Don’t you ever wonder why simple job search techniques aren’t taught in high school or college? There are so many things we’re just expected to know, but no one really tells you what they are. There are plenty of questions people are too embarrassed to ask, even those who have been on the job market for a while. Here are five of the top questions people don’t want to ask and the answers to help you navigate your job search.

1. How Long Should My Resume Be?

No one tells you exactly how long to make your resume, you just sort of have to figure it out for yourself. But there are some guidelines that are worth following that will help your resume get more views.

You don’t have to cram everything on to one page anymore. Now, two pages are completely acceptable. Where many job seekers get into trouble is when they appear to have published a novel because they don’t know how to showcase just the highlights.

2. How Far Back Should My Resume Go?

On a similar note, you also don’t have to catalog everything you’ve ever done since you started your first job at 15. You can cultivate your resume to include only the things that are specific to your job goals.

For instance, the rule of thumb is to only go back 10 years. But you can also showcase the specific jobs that are a better representation of the kind of job you want. In this case, you may want to consider a functional resume, rather than a traditional chronological one.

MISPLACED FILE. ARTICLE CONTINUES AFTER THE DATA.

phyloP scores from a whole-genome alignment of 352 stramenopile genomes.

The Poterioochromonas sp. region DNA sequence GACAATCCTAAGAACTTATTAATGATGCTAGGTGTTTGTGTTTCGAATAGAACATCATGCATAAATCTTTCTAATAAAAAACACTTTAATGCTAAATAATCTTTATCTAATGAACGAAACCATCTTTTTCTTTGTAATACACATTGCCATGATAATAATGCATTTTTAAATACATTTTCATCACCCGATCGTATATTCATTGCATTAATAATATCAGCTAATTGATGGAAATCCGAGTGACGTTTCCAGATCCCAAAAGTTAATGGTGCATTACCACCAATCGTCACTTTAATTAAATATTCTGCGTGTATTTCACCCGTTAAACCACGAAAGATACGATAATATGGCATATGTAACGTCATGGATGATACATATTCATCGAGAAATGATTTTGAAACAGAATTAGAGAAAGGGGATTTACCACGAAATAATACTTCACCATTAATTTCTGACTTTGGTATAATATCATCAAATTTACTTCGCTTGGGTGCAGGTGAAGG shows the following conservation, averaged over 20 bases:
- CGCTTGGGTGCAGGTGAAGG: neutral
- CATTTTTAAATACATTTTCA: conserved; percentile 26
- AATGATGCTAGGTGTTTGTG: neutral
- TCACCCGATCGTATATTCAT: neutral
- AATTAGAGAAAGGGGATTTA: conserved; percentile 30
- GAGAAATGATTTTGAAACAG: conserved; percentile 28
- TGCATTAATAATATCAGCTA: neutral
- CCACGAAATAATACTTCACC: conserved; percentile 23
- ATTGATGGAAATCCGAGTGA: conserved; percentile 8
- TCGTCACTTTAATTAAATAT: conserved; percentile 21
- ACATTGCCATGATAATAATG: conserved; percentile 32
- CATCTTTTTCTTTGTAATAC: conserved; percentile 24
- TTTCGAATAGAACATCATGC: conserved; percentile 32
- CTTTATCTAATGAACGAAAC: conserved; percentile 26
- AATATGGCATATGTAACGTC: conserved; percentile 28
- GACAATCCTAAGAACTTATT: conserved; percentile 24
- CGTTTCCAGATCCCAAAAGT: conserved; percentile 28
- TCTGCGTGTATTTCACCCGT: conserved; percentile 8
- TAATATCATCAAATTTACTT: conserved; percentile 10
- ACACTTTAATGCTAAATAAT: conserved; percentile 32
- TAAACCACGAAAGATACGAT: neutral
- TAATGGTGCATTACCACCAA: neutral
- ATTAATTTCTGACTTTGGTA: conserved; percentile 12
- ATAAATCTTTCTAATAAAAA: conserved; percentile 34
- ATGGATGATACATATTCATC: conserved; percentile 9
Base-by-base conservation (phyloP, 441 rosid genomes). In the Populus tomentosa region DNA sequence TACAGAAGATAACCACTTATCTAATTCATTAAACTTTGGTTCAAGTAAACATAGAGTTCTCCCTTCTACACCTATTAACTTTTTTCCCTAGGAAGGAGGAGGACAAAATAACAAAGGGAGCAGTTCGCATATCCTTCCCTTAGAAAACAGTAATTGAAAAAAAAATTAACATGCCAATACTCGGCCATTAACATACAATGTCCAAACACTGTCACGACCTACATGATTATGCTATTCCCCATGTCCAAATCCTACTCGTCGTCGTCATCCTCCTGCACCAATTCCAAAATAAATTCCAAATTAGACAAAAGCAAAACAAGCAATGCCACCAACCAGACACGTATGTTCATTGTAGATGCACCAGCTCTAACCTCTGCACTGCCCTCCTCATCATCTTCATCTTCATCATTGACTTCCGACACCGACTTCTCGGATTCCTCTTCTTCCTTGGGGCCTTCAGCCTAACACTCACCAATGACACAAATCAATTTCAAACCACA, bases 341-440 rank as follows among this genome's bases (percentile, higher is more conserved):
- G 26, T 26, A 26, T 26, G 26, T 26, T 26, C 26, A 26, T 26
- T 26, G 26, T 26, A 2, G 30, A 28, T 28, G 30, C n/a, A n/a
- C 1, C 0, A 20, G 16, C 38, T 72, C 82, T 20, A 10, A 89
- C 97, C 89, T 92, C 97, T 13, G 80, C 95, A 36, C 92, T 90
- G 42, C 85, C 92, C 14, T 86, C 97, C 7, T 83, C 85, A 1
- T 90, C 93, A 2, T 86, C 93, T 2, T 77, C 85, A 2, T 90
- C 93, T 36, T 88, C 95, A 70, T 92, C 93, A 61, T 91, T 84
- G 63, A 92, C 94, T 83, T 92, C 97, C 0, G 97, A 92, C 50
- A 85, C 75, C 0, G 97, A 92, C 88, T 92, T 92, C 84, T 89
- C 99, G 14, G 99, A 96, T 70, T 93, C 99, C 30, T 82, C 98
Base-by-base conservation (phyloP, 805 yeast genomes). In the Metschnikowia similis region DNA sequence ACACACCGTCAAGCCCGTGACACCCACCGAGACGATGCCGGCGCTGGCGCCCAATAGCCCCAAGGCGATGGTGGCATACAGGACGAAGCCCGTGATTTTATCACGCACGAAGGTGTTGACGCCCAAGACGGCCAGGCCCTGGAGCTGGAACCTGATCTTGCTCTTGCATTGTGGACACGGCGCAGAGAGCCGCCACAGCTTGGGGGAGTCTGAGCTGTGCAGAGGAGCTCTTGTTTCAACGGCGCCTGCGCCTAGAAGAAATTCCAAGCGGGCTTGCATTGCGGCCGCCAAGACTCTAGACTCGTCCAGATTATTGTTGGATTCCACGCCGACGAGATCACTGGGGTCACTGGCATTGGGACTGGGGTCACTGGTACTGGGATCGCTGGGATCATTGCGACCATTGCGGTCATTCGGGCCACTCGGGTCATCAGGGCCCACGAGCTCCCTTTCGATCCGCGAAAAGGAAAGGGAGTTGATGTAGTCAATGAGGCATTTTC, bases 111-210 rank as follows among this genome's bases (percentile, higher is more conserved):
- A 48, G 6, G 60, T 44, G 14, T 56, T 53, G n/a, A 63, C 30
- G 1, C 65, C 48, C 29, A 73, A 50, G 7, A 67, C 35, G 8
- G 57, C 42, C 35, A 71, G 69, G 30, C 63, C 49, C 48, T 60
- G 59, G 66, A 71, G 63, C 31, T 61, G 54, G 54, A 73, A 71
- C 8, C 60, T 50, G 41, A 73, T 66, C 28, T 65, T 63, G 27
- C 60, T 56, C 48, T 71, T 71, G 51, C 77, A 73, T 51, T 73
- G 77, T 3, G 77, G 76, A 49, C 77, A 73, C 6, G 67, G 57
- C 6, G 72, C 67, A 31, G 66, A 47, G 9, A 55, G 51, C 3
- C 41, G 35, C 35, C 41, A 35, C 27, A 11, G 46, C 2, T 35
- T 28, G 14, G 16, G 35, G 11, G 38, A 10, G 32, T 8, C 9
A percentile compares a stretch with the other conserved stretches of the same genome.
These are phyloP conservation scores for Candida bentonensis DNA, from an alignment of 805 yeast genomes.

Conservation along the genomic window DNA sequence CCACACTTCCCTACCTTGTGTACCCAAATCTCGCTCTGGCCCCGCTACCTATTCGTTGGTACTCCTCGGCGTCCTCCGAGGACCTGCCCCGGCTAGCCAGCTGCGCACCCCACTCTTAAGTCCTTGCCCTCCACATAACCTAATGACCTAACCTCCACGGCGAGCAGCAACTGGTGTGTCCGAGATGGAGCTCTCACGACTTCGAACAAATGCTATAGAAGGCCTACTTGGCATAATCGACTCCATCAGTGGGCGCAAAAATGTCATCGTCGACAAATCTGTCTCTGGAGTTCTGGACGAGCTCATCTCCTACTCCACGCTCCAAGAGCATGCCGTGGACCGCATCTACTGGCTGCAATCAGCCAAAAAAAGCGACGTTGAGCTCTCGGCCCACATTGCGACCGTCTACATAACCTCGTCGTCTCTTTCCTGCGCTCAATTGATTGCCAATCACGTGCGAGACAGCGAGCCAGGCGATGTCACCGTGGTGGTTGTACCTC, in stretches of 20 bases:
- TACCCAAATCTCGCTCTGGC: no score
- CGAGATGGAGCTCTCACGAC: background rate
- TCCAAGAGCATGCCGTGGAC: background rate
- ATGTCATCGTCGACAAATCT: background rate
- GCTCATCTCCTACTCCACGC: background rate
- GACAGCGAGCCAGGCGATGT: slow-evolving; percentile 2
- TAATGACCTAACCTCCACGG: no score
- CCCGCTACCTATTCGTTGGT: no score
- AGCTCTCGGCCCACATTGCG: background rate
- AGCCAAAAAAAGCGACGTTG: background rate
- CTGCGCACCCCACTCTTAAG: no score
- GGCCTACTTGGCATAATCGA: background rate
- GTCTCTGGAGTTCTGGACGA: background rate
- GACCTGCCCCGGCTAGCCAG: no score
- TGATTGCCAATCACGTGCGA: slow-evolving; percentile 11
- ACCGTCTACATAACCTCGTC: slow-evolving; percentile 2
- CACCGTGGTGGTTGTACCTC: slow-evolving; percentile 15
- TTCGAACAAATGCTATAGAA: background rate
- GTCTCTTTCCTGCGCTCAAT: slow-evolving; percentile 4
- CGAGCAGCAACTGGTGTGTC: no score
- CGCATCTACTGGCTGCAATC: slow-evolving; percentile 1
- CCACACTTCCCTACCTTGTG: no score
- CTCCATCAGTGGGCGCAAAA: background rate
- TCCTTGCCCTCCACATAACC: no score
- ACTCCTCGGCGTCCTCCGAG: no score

3. Should I Include My Salary Requirements?

You may think it’s a good idea to be upfront about your salary requirements for the job. It sounds like you’re being honest and open which will be a desirable trait for potential employers. But what is more likely is that you’ve sold yourself short or priced yourself out of the market.

Companies do have budgets, but you don’t have to worry about the salary until you are ready for negotiations. At that point, do your research and find out what this job typically pays in your area, then determine what you would want to accept.

4. Should My Resume List My References?

There was a time when listing references and phone numbers on a resume was the norm. Then, people started adding a “references available upon request” at the bottom of the resume. Neither of these are necessary anymore, and they can even be a problem.

You should be choosing specific references based on the job. Be sure to communicate to the individuals on your reference list before providing their name and number to a potential employer. Then, you can provide this list when asked.

5. When Should I Update My Resume?

Lastly, many people want to know when or how often you should be updating your resume. Your best bet is to keep it updated at all times. You never know when you might need it and if you suddenly have to update it, you may forget key information.

A great trick to making your resume a living document is to join LinkedIn and create a profile. This profile can be much more extensive than your actual resume, but you can update it regularly and then pull from that information when you need to.

Do you have more questions about your job search? Harvard Resource Solutions, now hiring for jobs in Southeast MI, can help today.